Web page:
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Employment Today, HR Solutions - Thomson Reuters

Employment Today, HR Solutions - Thomson Reuters



Employment Today Magazine

Helping staff in times of trauma

Aotearoa lost its innocence in the terror attacks of March 15, says trauma advisor Sandra Johnston. She looks at the impact of trauma and what organisations can do to support employees.

On March 15, 50 people were killed in shootings at two mosques in Christchurch. In just a few terrible minutes, Aotearoa New Zealand lost its innocence as we found the hard, cold reality of today’s world on our own doorstep. But what does that mean for our workplaces and organisations in terms of staff wellbeing and their physical and psychological safety?

Some organisations/workplaces have been doing a fantastic job of caring for their employees. Some, however, have gone into overdrive, providing so much support that it has created a degree of resentment amongst staff who feel they’re being told the atrocities “must have had an impact on you” when that isn’t necessarily so.

How do you find the right amount of support? One way is to ask someone from an outside agency, who will look at your organisation through fresh eyes, to talk to staff and get a feel for their need.

The events of March 15th left most New Zealanders shocked and dumfounded as to how this could happen on our shores, and angry that it was a recovering Christchurch that was hit again. At first it seemed unreal, like hearing yet again of another tragic terror attack far away from our shores.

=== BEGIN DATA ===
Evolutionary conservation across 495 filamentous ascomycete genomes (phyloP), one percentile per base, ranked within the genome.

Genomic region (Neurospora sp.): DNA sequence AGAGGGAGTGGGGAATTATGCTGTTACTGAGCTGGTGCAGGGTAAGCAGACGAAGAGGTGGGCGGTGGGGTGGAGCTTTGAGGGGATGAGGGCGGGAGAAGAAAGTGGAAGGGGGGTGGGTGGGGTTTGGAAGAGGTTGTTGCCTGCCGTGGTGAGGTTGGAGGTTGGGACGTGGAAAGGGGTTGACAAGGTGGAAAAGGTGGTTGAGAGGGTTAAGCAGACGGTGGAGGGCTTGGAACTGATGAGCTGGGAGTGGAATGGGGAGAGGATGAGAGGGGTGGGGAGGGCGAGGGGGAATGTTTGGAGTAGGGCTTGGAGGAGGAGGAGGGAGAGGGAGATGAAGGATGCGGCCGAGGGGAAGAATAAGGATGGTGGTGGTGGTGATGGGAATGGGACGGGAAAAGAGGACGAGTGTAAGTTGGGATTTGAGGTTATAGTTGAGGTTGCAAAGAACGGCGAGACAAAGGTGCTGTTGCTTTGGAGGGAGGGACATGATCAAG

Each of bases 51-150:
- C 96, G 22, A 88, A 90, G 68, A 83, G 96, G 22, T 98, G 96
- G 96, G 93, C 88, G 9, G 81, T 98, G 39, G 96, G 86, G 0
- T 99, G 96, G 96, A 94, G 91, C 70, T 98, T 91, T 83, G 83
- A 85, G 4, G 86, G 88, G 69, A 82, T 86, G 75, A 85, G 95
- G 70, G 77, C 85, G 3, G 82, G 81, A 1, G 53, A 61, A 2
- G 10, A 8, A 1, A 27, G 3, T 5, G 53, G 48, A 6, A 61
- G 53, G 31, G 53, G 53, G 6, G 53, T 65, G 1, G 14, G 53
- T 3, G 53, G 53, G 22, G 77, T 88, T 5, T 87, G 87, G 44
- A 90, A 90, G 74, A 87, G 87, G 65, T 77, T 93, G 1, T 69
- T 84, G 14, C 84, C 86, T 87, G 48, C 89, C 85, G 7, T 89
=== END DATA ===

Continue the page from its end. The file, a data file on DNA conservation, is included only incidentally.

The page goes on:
So what next? Can we future-proof our workplaces from the impact of such graphic, shocking events?

The answer is both no and yes! No, because humankind is unpredictable and often egocentric, therefore extremists will continue to frighten and anger us and the outcome will be traumatic.

Yes, because we can begin today to take a long hard look at how and who provides support in our organisations.

We must start by ensuring that bullying, harassment, racism, and sexism of any kind—from whatever level—are not tolerated and become a thing of the past. It’s time to clean up our own backyard before we tut-tut about other nations.

This article outlines some practical steps you can take. For starters:

  • • 
    Ensure senior management has some training in crisis awareness and disaster planning.
  • •